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To PR or Not to PR: PR is Not a Verb!

This is not an article debating the changing landscape of the public relations or advertising industry, or preaching best practice advice, but rather it’s an examination of the two simple letters that encompass everything communications professionals do: PR.

As a public relations professional, I respect that there are some commonplace misconceptions about what we do at our agency, and likely every other PR agency on the planet for that matter. The perception of what we do is made worse by certain reality television shows that not only make me want to claw my eyes out, but insult my intelligence and profession as well. There is a significant difference between a PR firm and a publicist – which allows me illustrate my point: all publicity is PR, but not all PR is publicity.

But, on the point of publicity, there are some novel notions that I’m able to write off in good humor, including some personal favorites related to the mystique and glamour of the industry, and the all-too- frequent assumption that all story placements occur with the drop of a hat thanks, of course, to that magic PR wand we are all given upon entering into the field. Why yes, whatever story you’d like to have placed, just call me and I’ll get it in – I have a direct line. When clients tell me they need me to get them in the paper tomorrow, I quickly grab my ski mask and advise them to meet me at the nearest bank. I find running naked through the streets is also helpful – and strangely so is shaving off your hair, but I digress. If only it were that simple to secure press, but I know a few tricks and have certainly been successful at securing solid placement, even in the absence of a quality story.


One, seemingly minor but infinitely irritating thing I’ve been asked to do has always left me without a witty comeback. The infuriatingly mind-numbing question: “Can you PR this?”

Even my own mother, who, upon hearing about one exciting upcoming project or another, has suggested that I do a good job of “PR-ing” for the client. Imagine someone asking a Web developer to “Web site” something. Hmmm…

PR is just not a verb, but it is certainly is an ongoing action. The ongoing action of relating. The “ing” does work with advertising – I guess that’s why that discipline and tactic is so much simpler. I suppose for starters, I should thank my mom for reminding me to do my job by….doing what I do for a living, but I’ll never understand why she and so many others make those two letters into a verb.

Write it out. “Public Relations-ing.” Is that what we do every day? Sadly, I think when some people mention PR, they aren’t even referring to public relations, but instead are referring to a Press Release – which also makes no sense – “can you Press Release this?”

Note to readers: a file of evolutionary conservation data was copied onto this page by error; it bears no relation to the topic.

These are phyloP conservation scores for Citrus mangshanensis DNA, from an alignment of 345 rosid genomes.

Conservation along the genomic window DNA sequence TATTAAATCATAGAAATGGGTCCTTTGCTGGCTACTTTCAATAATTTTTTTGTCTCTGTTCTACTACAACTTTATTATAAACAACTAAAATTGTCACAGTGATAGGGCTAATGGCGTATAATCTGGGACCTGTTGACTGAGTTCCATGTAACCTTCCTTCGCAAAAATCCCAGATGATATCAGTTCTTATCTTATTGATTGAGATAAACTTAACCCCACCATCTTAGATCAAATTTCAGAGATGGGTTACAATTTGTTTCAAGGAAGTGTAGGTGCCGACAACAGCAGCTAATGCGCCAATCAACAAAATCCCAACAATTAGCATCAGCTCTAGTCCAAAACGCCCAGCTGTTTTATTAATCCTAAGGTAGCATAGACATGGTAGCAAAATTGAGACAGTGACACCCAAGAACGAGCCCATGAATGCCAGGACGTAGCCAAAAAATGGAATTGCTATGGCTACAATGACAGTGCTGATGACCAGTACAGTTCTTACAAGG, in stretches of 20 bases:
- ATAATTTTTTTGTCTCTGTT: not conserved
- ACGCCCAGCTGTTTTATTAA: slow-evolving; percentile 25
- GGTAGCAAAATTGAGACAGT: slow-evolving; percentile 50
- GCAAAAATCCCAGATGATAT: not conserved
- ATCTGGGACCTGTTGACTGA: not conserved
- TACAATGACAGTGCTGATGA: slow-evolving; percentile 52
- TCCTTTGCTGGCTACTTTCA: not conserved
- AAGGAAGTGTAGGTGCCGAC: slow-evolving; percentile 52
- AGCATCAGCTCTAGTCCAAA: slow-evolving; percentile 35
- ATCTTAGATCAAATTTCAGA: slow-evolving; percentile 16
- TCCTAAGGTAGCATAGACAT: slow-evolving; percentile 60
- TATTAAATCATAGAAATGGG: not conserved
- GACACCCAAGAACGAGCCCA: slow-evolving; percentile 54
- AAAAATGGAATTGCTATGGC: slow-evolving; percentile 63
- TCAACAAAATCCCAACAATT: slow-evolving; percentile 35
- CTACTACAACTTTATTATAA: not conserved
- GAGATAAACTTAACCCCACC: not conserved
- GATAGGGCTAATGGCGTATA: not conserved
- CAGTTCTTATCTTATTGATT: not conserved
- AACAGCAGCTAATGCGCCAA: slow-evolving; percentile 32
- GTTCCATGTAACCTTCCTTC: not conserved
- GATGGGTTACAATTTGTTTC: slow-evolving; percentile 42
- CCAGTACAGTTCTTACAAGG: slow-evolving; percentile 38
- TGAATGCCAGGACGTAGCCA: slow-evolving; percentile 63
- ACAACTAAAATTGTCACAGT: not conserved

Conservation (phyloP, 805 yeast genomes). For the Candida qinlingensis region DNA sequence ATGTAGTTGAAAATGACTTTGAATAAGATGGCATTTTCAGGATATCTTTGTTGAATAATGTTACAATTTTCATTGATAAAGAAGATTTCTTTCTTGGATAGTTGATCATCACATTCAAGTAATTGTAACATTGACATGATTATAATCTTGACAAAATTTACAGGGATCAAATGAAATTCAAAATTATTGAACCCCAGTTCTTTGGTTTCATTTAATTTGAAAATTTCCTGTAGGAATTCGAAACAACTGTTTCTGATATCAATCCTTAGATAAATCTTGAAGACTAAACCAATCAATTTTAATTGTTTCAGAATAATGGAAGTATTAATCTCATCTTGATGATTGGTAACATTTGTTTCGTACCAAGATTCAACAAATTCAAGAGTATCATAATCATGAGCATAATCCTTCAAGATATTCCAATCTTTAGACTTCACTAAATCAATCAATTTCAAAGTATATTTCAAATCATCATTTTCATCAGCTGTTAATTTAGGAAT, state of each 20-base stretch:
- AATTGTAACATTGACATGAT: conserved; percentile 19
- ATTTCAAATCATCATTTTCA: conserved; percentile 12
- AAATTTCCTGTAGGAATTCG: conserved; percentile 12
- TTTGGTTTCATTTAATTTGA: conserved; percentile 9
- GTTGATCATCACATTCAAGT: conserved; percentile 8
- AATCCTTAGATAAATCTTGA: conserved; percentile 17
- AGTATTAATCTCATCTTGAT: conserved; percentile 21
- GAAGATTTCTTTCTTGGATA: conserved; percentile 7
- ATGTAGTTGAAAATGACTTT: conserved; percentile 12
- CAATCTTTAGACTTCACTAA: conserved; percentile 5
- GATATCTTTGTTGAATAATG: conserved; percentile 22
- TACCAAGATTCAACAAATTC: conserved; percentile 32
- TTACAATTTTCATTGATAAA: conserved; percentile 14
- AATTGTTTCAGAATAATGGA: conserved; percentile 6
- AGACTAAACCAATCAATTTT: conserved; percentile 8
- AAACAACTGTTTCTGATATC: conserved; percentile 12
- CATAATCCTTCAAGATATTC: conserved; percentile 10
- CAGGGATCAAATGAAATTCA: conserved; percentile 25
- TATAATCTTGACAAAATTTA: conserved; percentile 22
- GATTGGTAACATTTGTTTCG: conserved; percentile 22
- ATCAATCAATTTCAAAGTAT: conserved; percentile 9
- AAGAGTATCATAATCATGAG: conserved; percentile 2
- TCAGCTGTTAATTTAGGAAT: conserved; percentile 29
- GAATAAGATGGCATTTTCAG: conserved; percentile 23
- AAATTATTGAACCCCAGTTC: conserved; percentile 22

This simple mistake is one that frightens me. To me, the “PR-as-a-verb” phenomenon signifies a lack of understanding of the fundamentals of our industry and mitigates the value of our strategy by implying that we exist solely to “get stories in the paper.” If that were true and that’s how it worked, think about the media landscape for a moment. Every story in every media outlet would be about a PR firm, right?

Of course, this isn’t to say that “PR-ing” doesn’t have its place. Publicity, as we pros call it, is undoubtedly a great vehicle for interesting characters and stories, but in no way does it fully encompass the full extent of public relations. Publicity is also not the same as media relations – in fact, I work with some businesses to keep them OUT of the media or to simply maintain good relationships when confronted with an issue (we call this “closed shop media”). So again, publicity is part of media relations which is part of public relations. Advertising is part of public relations. How you were greeted by your waitress today is public relations.

And while we’ll always recognize that publicity is a key component of any good marketing campaign, for an agency or practitioner’s abilities to be equated solely to publicity is a waste of good counsel. You need a great story, a good hook, proper timing, tenacity, the contacts and yes, a little luck. A good stunt now and again is fun, as is a press release duct taped to a pizza and sent to the newsroom.

Admittedly, this is just a minor rant from a word junkie hooked on technicalities, but it serves as a reminder to us, the PR-ers of the world, of the need to explain the foundations of our practice which we so often take for granted. Just as we tell our newbies that Public Relations is far more than event planning, we must also ensure that our clients recognize that what we are doing is communicating,

So, don’t confuse PR with publicity. You don’t ‘ing’ PR. But, done right, we promise to sING your praises to your publics and get the phones to rING with leads, and if someone dINGs you in cyberspace we’ll be sure to brING out a little PR magic.

Allison Brinkman is a Public Relations Manager at Eisen Agency. She is available on Twitter @abrinkman.

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Cision invites PR and marketing professionals to share their best practices and advice with the Cision Blog audience. To share your story, contact blog.us@cision.com

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